“There is substantial evidence that there is a major division in social, cognitive and neural components of intuition between judgment and action.”
Building Smart Students: A Neuroscience Perspective on the Role of Emotion and Skilled Intuition in Learning, Mary Helen Immordino-Yang & Matthias Faeth. “The message from social and affective neuroscience is clear: no longer can we think of learning as separate from or disrupted by emotion, and no longer can we focus only at the level of the individual student in analyzing good strategies for classroom instruction. Students and teachers are socially interacting and learning from one another in ways that cannot be done justice by examining only the “cold” cognitive aspects of academic skills. Like other forms of learning and interacting, building academic knowledge involves integrating emotion and cognition in social context. Academic skills are “hot,” not “cold”!”
“Their conscious knowledge, emotional reactions, and cognitive strategies are not integrated or aligned.”
“If students feel no connection to the knowledge they learn in school, the academic content will seem emotionally meaningless to them.”
“Neuroscience suggests that it may be more effective for teachers to judiciously build into their curricula opportunities for the development of skilled intuition.”
“As learners become more emotionally skilled, task-irrelevant emotional activities can fade, leaving actively engaging emotional learning experiences in their place.”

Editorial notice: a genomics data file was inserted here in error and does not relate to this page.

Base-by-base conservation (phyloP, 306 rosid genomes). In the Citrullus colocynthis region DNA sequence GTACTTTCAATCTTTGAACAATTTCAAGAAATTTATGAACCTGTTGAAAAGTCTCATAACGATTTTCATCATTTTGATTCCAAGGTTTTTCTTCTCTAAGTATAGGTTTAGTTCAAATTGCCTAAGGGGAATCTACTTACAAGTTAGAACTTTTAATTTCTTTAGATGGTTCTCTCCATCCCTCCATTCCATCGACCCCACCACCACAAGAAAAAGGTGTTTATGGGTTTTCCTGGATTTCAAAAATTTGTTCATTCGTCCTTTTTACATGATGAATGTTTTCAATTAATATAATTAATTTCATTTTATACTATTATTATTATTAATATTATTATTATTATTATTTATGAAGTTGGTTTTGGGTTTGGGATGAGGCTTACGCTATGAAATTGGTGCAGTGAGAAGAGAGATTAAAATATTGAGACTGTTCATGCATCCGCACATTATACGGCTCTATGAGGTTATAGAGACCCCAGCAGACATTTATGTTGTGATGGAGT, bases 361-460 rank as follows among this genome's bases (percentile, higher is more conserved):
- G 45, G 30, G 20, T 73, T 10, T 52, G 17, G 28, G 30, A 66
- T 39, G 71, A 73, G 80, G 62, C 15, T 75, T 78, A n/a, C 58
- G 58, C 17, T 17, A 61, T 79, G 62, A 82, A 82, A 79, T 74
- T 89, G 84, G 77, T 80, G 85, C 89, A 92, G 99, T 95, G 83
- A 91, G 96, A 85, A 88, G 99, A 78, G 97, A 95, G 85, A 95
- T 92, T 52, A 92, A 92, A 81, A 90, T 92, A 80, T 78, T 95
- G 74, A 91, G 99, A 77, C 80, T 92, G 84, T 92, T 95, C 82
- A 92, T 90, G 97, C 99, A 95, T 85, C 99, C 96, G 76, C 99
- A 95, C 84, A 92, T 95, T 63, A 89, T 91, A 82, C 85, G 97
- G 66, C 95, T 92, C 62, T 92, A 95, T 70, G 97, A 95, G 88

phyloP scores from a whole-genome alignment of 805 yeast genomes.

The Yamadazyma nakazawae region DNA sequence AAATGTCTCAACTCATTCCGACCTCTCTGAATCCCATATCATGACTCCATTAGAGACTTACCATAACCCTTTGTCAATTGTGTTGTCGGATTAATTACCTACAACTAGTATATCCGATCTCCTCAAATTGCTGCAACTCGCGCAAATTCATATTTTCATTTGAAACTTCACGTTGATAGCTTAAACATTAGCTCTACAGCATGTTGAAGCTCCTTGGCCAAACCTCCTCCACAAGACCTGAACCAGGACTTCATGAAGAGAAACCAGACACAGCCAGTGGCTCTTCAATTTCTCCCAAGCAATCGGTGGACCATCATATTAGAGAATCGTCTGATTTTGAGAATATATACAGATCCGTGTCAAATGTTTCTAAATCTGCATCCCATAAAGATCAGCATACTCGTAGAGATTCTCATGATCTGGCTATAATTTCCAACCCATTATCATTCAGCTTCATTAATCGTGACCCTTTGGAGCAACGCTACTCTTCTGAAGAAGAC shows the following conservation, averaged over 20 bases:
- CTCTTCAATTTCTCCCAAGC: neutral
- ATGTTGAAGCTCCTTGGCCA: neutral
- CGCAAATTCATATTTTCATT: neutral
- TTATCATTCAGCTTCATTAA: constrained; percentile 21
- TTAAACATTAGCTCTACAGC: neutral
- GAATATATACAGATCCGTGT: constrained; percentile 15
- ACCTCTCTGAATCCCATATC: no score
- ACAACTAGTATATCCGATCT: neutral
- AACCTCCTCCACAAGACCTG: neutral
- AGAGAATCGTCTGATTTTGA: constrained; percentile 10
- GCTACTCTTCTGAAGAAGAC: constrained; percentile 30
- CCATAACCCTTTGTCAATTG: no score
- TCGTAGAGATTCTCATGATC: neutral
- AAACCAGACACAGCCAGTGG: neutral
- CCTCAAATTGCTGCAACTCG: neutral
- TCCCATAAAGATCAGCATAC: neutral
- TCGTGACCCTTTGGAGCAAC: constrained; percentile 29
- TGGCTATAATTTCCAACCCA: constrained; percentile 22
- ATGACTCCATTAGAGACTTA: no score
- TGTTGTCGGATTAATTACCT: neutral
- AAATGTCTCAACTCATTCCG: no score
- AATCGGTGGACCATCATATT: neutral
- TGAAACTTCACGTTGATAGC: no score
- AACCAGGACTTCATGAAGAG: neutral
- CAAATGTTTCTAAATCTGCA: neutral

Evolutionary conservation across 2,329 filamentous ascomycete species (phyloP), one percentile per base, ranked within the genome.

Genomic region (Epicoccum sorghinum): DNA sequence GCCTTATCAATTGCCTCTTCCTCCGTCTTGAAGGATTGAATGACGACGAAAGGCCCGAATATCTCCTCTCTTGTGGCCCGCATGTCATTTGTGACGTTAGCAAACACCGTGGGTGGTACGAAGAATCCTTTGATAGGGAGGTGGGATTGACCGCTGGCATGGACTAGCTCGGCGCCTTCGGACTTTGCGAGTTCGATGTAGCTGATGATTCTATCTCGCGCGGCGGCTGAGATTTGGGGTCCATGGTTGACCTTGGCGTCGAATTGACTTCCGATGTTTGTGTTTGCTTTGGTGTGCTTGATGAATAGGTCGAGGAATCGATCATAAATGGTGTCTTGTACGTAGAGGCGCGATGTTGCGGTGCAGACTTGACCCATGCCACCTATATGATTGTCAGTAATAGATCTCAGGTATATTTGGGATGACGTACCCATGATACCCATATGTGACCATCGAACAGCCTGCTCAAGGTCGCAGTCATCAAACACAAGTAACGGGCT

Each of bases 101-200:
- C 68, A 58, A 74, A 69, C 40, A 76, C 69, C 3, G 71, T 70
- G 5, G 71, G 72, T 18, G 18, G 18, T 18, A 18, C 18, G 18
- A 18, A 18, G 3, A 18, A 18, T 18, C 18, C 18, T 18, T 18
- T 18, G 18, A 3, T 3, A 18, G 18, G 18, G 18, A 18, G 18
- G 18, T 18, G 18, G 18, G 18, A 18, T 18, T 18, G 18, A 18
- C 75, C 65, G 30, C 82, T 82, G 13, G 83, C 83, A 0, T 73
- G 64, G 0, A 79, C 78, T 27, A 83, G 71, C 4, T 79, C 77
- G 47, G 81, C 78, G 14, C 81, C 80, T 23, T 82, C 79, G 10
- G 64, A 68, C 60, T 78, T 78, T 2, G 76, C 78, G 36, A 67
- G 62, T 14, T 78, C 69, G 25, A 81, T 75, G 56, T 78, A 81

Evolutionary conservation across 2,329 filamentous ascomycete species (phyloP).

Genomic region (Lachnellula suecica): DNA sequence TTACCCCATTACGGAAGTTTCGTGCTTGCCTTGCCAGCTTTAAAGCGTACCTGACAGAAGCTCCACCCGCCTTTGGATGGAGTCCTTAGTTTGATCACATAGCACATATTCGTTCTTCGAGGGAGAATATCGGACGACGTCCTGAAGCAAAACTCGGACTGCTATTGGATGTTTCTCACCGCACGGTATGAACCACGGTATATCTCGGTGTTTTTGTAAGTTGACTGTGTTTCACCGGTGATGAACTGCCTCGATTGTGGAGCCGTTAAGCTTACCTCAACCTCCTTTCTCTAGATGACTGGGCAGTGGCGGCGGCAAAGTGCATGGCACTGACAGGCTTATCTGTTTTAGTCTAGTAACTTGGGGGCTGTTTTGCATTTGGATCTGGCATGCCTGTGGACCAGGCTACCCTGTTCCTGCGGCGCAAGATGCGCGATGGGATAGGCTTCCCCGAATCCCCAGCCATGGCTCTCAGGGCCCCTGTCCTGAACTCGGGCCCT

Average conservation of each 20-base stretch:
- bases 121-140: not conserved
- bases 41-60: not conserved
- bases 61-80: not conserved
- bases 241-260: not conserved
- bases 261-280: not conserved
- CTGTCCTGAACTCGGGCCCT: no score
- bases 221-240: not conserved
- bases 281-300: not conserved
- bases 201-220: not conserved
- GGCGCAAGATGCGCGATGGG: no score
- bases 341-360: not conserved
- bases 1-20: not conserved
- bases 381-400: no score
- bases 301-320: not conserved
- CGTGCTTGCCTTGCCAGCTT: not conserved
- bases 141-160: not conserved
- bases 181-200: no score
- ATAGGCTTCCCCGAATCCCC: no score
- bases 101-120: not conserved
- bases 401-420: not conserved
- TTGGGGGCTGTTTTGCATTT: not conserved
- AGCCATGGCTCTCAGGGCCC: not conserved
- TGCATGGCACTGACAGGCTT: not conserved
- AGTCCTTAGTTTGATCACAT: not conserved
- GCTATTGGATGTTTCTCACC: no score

“Bringing Emotions Back into Classroom Learning: Three Strategies for Teachers
- Strategy 1: Foster emotional connection to the material As much as possible, students can be encouraged to follow their interests and passions, with the teacher helping them to see the relevance and usefulness of the academic material to these choices.
- Strategy 2: Encourage students to develop smart academic intuitions “Am I getting closer to the correct solution?” Students’ private (or collective) reflections on questions such as these are critical to the development of useful, generalizable, memorable knowledge. And, at their base, answering these questions requires integrating emotional with cognitive knowledge to produce skilled intuitions—the kind of intuitions that will transfer to other academic and real-life situations.
- Strategy 3: Teachers should actively manage the social and emotional climate of the classroom For teachers to effectively manage the social-emotional climate of their classroom, they must strike a balance between these two kinds of emotion by actively managing the emotions of their students, helping the learners to attend to, trust, and thrive on the subtle emotional signals they are slowly building as they accumulate meaningful academic experiences. As learners become more emotionally skilled, task-irrelevant emotional activities can fade, leaving actively engaging emotional learning experiences in their place.”